“Just Eat it”? Taking that leap of faith to let go of the diets and the rules.

Just Eat it. Designed by Olle Hemmendorff for Nike.
Just Do It has been a memorable Nike campaign, motivating and inspiring athletes and active wannabees for years now. But I really don’t want to talk about exercise and determination.

Rather, let’s talk about Just Eat It, the image circulating on social media with that very phrase. This expression has crossed my mind—but not my lips—during many a patient session way before the creative graphic emerged. Yes, sometimes I’d like to shout out JUST EAT IT! (or even JUST EAT!), at times when rational discussion seems to get us nowhere. But that’s my emotional—and occasionally frustrated—response.

Personally, I struggle with the just part of the statement. Does it feel like a justto you, as an only? Or merely eat? To the person living with disordered eating, I bet just is the worst possible adverb imaginable. To me, it minimizes the struggle. Just eat it? As in, “it’s no big deal, what’s all the fuss about anyway”. EAT it?! If you could just eat, wouldn’t you?

The hike toward the Hornli Hut, heading toward
the Matterhorn.
My editor was reviewing this piece—by editor I mean husband—and he likened this minimizing to a personal experience he and I have had. You see, I have a fear of heights, and I swear it’s worsened as I’ve gotten older. So now, when we go hiking where the path has narrowed and I can vividly imagine the drop off to my death, I get a bit stuck—think deer-in-headlightskind of stuck. No, not just a bitstuck. There’ve been times when he’s had to talk me through, or physically be there to support me. At those times, he’s clearly communicated the message of “just do it, just get over it”, as in “what’s your problem?” failing to understand that my concern just might be irrational.

No, others really may not get it; fear is often irrational. But somehow reading a draft of this post he did get it. I don’t choose to get anxious at precipitous drops at high elevations. And sometimes the dangers are real. But the risk of stepping outside of your comfort zone to eat (as opposed to the risk of not eating enough), is not life threatening.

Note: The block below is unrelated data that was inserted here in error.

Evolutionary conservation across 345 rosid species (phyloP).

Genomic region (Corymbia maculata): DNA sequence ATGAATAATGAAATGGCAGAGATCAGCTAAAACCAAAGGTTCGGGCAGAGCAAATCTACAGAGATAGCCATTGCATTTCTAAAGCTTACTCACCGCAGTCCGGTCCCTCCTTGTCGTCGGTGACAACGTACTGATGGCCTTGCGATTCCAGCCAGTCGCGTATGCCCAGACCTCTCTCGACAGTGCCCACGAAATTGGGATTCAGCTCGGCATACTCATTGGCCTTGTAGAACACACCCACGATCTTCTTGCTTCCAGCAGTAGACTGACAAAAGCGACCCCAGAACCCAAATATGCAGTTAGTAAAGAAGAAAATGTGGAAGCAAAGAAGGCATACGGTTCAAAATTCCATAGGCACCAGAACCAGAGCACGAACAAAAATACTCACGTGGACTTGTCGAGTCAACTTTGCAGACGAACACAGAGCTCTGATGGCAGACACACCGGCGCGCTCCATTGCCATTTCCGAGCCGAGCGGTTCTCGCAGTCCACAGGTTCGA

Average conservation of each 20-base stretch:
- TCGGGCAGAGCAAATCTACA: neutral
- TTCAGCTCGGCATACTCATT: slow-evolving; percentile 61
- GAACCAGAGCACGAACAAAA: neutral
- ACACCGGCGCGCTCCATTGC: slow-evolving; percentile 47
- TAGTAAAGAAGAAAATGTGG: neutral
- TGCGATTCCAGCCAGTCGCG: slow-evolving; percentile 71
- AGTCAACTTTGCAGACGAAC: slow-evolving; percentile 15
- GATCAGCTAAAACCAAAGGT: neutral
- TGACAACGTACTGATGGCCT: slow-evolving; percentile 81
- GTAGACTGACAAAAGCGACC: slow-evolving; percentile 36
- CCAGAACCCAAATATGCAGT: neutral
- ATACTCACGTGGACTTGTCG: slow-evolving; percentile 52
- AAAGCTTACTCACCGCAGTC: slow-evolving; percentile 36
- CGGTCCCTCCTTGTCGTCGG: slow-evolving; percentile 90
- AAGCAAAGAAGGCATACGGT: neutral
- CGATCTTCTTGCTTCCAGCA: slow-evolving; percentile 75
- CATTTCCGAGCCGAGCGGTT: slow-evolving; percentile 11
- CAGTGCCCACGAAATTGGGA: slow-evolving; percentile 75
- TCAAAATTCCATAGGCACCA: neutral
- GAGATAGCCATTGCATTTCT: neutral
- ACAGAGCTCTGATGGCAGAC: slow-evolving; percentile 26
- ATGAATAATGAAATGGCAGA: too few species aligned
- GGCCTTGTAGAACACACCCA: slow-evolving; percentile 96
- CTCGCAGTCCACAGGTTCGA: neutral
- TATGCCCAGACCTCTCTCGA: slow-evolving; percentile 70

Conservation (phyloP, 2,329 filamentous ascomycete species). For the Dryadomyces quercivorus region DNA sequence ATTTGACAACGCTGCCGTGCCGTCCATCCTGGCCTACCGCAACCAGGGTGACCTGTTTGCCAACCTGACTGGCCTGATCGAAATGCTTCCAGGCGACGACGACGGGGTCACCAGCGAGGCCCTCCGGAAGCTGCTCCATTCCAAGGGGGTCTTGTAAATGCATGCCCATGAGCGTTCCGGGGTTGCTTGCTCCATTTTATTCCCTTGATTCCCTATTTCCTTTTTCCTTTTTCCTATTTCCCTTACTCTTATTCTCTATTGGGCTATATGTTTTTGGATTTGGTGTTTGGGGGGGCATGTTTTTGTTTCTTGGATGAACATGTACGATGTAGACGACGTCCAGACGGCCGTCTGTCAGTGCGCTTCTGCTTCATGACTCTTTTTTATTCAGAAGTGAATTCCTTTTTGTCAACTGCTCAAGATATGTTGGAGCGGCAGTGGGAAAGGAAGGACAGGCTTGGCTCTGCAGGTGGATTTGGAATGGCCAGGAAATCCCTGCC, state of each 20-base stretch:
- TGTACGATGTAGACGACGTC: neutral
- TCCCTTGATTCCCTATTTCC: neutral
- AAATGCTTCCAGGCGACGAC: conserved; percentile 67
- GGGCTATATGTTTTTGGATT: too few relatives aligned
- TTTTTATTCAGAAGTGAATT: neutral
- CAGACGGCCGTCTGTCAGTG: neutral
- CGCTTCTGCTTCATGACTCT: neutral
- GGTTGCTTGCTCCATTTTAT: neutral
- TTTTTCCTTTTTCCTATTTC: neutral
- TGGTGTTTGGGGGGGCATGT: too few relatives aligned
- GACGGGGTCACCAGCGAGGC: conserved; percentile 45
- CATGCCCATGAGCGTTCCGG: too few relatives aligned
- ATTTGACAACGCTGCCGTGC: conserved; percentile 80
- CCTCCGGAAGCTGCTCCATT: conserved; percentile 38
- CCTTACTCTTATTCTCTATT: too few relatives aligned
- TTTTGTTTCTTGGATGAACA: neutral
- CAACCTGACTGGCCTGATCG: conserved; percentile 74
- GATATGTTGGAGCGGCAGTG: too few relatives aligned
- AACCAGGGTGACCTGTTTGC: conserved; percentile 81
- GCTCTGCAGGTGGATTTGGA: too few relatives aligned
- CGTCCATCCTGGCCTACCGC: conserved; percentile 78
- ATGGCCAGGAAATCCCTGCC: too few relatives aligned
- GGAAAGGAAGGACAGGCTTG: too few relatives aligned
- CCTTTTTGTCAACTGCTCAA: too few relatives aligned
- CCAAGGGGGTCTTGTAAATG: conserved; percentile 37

I suspect that if you really think about it, you’d realize that you used to eat the very foods you fear will make you fat, or will trigger overeating, with no ill effect. Think back to the time before the rigid rules and diets began, before your eating disorder or disordered relationship with food developed. Sure, you may associate carb restriction with something positive—weight loss perhaps (strictly because it resulted in reduced calories, and not because there’s anything magical about reducing carbs, or fats, or any food or nutrient in particular). 

But you fail to acknowledge that your struggle with binge eating only began with this restriction, with the deprivation. Or, that starting to restrict set you on your path to being unable to nourish your body, to respond to its needs. You hold on to all the ‘good’ you associate with dieting, yet minimize the consequences of your disordered eating on your health—on your mood, on your ability to be social, on your energy level, on your thinking.

There’s a bit of a conundrum we face; by we I mean providers and parents and loved ones alike. I can present all kinds of justification for nourishment—for including carbs, for increasing necessary calories, for adding snacks, whatever—but sometimes that’s not enough. Evidence that food restriction is slowing metabolism may help—such as pointing out that a slowed heart rate or lowered body temperature is a consequence of starvation. Showing evidence that you had previously been both healthy and a normal weight when eating your now feared foods may help, but it doesn’t seal the deal. 

Do you know which are the least read of all these blog posts? They are the ones describing research—the clearest evidence—in favor of normalizing your eating. Few tend to care about the evidence.
No, you can’t always negotiate with an eating disorder.

Sure, it’s easier if you know you can trust me—that I’m not going to mislead you; that it’ll really be okay if you make the dietary changes I suggest. But where’s the proof? Until you actually do it, and see that it really isokay, it’s challenging to trust. You believe that you’re different, that the rules simply don’t apply. And so we’re stuck.

At that point, you need a leap of faith. You need to go on blind faith that it will be okay. It helps to acknowledge that where you’re currently at is clearly not alright—in fact, that you’re quite miserable, if you allow yourself to be honest about how you feel. And it helps if you consider ‘what’s the worst that can happen?’ acknowledging that fear of rapid weight change is a distortion of your thinking; progress on so many levels can start here. Recognize that you don’t have to commit to continuing with this change forever—take it one day at a time, and give yourself the opportunity to back out.

It can be scary getting to the top, but it's worth the effort.
Capu Rosso, Corsica
Sometimes we do need to “Eat it!” or “Do it” giving yourself no option but to not go running, or to cease all purge behaviors, for instance. Sometimes giving your self no option makes the recovery process much easier.

But if you can’t bring yourself to take that leap of faith, or to “Do it”, then eating disorder programs may be the next best thing. Or, for those living at home with family, FBT (family based treatment for eating disorders) may be a great alternative.

Over time, you’ll realize that there’s really no other option for living a healthy life than to maintain the changes you’ve started.
Just saying.

What are your thoughts? Is anyone reading out there?

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